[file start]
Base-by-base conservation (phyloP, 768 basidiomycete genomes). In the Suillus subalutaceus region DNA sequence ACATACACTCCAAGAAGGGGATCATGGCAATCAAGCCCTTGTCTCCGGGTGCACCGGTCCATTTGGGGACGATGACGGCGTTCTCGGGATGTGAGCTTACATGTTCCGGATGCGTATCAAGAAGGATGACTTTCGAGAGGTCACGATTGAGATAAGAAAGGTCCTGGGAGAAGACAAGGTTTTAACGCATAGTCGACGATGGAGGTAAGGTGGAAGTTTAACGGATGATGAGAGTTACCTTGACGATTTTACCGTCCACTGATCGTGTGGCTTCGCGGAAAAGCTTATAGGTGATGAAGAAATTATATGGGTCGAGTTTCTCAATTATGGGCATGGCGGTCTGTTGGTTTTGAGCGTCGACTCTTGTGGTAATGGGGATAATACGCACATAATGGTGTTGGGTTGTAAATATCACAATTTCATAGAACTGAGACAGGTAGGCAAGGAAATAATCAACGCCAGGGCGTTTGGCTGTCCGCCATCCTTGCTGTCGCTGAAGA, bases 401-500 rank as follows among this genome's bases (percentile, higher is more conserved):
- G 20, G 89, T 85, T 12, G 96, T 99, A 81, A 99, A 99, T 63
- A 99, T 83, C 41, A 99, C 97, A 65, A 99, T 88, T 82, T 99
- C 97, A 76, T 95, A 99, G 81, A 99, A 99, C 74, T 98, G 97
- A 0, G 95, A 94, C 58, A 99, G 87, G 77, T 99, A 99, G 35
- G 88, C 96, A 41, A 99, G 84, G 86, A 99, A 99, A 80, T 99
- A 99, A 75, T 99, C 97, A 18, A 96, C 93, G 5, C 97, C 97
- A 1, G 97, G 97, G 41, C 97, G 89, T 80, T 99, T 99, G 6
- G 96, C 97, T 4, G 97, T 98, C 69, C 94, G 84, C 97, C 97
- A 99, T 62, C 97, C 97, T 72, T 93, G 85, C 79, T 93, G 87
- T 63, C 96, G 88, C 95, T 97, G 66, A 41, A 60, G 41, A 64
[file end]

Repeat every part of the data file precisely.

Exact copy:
Base-by-base conservation (phyloP, 768 basidiomycete genomes). In the Suillus subalutaceus region DNA sequence ACATACACTCCAAGAAGGGGATCATGGCAATCAAGCCCTTGTCTCCGGGTGCACCGGTCCATTTGGGGACGATGACGGCGTTCTCGGGATGTGAGCTTACATGTTCCGGATGCGTATCAAGAAGGATGACTTTCGAGAGGTCACGATTGAGATAAGAAAGGTCCTGGGAGAAGACAAGGTTTTAACGCATAGTCGACGATGGAGGTAAGGTGGAAGTTTAACGGATGATGAGAGTTACCTTGACGATTTTACCGTCCACTGATCGTGTGGCTTCGCGGAAAAGCTTATAGGTGATGAAGAAATTATATGGGTCGAGTTTCTCAATTATGGGCATGGCGGTCTGTTGGTTTTGAGCGTCGACTCTTGTGGTAATGGGGATAATACGCACATAATGGTGTTGGGTTGTAAATATCACAATTTCATAGAACTGAGACAGGTAGGCAAGGAAATAATCAACGCCAGGGCGTTTGGCTGTCCGCCATCCTTGCTGTCGCTGAAGA, bases 401-500 rank as follows among this genome's bases (percentile, higher is more conserved):
- G 20, G 89, T 85, T 12, G 96, T 99, A 81, A 99, A 99, T 63
- A 99, T 83, C 41, A 99, C 97, A 65, A 99, T 88, T 82, T 99
- C 97, A 76, T 95, A 99, G 81, A 99, A 99, C 74, T 98, G 97
- A 0, G 95, A 94, C 58, A 99, G 87, G 77, T 99, A 99, G 35
- G 88, C 96, A 41, A 99, G 84, G 86, A 99, A 99, A 80, T 99
- A 99, A 75, T 99, C 97, A 18, A 96, C 93, G 5, C 97, C 97
- A 1, G 97, G 97, G 41, C 97, G 89, T 80, T 99, T 99, G 6
- G 96, C 97, T 4, G 97, T 98, C 69, C 94, G 84, C 97, C 97
- A 99, T 62, C 97, C 97, T 72, T 93, G 85, C 79, T 93, G 87
- T 63, C 96, G 88, C 95, T 97, G 66, A 41, A 60, G 41, A 64